Spanking: What Difference Does It Make?

 

A guest post by Vicki Hoefl

A parent shared this personal and emotionally charged story with great courage, honesty and insight.

 

The Story

 

My parents wanted to be good parents. They wanted to raise good children who were honorable, reasonable, self-sufficient. It was also very important to them to raise children whose behavior wouldn’t reflect badly on them. Where I was raised, everyone knew everyone else’s business. A child’s misstep or error in judgment became known to everyone. Quickly. And often ended up in the county paper!

 

Mom and Dad had only two weapons in their discipline arsenal: shouting and spanking. Everybody spanked their kids. Mom kept a belt in the closet and we knew we were in for it when she went and opened the closet door. Of course, the problem that occurs when you have so few strategies in your discipline bag is that the solution to pretty much every problem becomes spanking, no matter how minor the infraction.

  • Late for the bus? Go get the belt.
  • Won’t stop roughhousing? Go get the belt.
  • Insisted a little too strongly on getting some candy in the store? Probably a couple of slaps on the leg in the parking lot.
  • Talked back? Go get the belt (you might just get a slap in the face for that one, actually).
  • Walked up the road to the neighbor’s house and didn’t tell mom? Definitely get the belt.

 

Oddly enough, sometimes spanking was more socially acceptable than shouting. Like the time at church when my sister, who was probably two or three at the time, didn’t respond when someone said hello to her. In that moment, my dad reached down and swatted her behind with his hand and reminded her that when people say hi, we say hi back.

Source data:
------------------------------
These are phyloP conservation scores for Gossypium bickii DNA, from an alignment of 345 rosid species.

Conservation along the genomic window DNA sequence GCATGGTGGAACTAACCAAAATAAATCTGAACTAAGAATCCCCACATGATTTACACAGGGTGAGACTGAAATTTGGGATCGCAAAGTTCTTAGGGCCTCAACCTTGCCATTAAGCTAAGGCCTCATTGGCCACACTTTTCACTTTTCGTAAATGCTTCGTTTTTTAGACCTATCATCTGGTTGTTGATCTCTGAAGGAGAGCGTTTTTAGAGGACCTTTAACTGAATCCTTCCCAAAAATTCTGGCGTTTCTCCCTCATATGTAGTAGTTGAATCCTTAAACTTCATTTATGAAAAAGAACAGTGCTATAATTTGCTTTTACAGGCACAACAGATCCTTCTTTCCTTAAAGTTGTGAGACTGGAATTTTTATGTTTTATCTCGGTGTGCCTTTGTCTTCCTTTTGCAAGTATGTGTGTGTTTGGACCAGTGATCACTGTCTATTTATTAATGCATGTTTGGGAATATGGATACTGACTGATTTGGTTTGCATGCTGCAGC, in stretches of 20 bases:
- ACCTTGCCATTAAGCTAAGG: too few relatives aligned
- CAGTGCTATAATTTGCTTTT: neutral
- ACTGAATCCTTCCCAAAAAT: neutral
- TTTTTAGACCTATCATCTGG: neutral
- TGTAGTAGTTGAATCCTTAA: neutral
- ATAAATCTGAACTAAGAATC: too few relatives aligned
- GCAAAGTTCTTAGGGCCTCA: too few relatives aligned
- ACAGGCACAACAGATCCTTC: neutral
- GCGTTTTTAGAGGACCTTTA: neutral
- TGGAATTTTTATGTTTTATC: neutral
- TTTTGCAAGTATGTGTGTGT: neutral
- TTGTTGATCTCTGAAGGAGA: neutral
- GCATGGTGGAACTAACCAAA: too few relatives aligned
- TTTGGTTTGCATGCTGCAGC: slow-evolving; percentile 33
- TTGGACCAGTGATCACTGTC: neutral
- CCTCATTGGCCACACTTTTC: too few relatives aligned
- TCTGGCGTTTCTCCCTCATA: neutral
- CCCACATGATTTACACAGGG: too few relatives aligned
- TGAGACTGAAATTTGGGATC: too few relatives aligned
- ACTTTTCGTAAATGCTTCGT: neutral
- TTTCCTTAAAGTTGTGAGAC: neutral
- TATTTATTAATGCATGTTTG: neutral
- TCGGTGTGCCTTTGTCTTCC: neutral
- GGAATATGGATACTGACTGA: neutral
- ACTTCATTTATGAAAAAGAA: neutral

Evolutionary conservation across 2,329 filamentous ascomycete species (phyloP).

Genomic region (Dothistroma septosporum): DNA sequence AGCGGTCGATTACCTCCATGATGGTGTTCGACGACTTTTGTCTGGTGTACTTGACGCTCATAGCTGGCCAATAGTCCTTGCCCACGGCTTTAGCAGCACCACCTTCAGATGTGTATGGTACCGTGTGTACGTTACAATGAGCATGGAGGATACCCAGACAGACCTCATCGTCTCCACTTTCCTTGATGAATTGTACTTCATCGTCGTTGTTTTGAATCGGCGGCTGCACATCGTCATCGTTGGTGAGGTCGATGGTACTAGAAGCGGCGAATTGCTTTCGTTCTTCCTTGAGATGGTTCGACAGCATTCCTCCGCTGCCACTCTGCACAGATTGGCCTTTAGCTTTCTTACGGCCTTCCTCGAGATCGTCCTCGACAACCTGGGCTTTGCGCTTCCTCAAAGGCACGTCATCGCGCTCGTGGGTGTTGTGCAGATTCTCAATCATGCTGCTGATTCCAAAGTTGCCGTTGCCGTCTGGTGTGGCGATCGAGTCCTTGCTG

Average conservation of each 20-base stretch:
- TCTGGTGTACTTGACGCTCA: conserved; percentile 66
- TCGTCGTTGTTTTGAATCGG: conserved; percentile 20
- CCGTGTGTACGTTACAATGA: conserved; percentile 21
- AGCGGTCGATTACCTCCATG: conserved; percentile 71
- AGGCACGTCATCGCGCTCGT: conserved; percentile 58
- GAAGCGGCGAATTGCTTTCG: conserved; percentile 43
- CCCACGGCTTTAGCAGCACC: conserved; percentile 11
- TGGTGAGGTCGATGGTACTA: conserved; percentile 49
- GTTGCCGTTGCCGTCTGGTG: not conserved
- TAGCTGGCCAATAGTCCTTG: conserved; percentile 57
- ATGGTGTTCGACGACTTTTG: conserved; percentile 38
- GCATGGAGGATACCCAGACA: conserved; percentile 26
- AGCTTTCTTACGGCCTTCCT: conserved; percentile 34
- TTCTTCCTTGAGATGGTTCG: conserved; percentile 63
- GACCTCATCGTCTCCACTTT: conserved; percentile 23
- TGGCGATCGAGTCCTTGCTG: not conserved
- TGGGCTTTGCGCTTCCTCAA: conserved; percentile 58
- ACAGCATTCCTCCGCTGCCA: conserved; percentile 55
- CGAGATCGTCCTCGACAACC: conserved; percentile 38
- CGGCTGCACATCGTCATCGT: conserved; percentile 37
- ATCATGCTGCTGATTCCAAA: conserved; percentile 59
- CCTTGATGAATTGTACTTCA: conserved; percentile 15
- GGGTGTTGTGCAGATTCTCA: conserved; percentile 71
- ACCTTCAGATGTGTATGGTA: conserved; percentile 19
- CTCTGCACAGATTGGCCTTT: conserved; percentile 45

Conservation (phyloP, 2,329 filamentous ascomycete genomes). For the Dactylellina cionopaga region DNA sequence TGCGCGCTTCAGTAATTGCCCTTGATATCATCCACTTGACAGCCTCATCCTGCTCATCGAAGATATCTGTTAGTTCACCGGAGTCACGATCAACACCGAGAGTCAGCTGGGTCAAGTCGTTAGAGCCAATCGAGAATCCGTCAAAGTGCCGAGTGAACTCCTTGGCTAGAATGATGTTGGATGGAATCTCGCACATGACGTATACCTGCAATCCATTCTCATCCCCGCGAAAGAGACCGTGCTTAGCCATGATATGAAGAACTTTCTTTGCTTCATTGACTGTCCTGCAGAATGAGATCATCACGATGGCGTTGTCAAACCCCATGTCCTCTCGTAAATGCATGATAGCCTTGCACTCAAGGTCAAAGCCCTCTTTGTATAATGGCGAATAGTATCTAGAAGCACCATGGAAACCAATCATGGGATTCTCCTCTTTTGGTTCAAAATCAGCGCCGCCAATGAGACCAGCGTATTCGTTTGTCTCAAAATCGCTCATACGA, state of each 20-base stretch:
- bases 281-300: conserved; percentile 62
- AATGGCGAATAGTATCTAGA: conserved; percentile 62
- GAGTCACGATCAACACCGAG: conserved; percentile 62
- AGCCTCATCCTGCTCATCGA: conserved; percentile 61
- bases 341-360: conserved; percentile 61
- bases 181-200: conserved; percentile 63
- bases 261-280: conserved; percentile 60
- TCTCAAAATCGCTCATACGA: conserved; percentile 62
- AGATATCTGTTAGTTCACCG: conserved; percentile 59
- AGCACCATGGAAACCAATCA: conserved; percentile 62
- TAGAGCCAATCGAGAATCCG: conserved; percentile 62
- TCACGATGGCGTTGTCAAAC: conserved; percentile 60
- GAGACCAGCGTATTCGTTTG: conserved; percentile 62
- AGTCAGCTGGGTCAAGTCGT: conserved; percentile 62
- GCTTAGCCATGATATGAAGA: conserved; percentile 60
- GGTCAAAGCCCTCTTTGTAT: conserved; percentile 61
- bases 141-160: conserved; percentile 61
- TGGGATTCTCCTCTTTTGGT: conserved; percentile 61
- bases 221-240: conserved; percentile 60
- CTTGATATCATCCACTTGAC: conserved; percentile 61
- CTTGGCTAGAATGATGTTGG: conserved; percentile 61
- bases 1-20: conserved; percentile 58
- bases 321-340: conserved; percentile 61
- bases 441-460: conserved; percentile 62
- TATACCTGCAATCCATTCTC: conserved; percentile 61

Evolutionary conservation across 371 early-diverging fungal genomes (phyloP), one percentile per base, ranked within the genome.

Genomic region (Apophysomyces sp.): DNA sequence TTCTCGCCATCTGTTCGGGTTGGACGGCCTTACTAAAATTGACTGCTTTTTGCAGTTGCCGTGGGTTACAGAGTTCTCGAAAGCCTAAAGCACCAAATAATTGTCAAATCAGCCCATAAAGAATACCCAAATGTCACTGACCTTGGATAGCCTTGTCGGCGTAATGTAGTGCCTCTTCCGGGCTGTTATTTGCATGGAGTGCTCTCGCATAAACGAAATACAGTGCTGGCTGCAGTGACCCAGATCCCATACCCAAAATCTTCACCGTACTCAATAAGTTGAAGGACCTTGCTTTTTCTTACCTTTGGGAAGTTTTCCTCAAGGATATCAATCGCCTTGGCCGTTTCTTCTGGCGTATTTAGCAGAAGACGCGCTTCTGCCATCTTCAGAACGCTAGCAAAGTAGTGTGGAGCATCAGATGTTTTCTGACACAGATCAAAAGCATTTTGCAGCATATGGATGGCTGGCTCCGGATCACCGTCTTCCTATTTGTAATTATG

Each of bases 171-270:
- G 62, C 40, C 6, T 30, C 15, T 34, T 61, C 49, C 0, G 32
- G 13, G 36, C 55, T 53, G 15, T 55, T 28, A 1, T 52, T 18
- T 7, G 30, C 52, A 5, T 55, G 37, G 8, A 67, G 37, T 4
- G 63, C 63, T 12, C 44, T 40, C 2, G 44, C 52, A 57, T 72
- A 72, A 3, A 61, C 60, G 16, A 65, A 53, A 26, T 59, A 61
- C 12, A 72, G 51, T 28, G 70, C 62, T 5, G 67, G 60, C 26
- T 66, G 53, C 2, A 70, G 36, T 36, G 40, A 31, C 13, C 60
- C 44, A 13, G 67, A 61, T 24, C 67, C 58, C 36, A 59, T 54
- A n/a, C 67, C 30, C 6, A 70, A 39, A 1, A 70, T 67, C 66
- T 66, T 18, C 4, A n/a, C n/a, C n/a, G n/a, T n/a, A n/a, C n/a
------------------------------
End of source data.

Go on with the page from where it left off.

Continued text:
It surprises me now, to think about it, because I can’t imagine someone spanking their kids in public anymore. But there, in the church, in front of people we had known for years, my two or three year old sister was spanked by my father for not speaking when spoken to. That’s a very minor infraction, if I ever saw one.

I knew back then, at least intellectually, that they spanked us because they loved us and they wanted the best for us. That’s what they said, anyway. But, when I think back to my childhood, what I remember most clearly is feeling things like indignation. Embarrassment. Unfairness. Being disapproved of. Hatred. I hated my parents in those moments after spankings.

The most surprising thing about all of this spanking business is that, despite my very negative experience with spankings, I have actually spanked my own daughter. More than once; not frequently, but enough so that I couldn’t honestly say that I don’t spank. I didn’t use a belt, just my hand (as if that somehow makes it less demeaning).

I didn’t spank her because I liked it. In fact, I felt horrible every time I spanked her. Why?

Why did I do it?

  • I did it because she wouldn’t do what I needed her to do.
  • I did it because she shouted at me when she was angry.
  • I did it because I was desperate and couldn’t figure out what the hell else to do.
  • I did it because she threw an epic fit in the parking lot of McDonald’s when I told her she couldn’t take her blanket inside.
  • Mostly, though, I did it because I lost my temper and I didn’t have any other strategies in my deal-with-my-daughter playbook. I wasn’t prepared. I was tired. I was caught off guard.

 

I haven’t spanked my daughter in almost a year (that McDonald’s parking lot episode was truly shameful and became a turning point for me). Since then, I have actively sought out strategies for discipline that work for us and that I can feel good about. We were on our way to our summer vacation last year when that McDonald’s spanking occurred and it was on that trip that I stumbled across Duct Tape Parenting and started to change my entire parenting philosophy.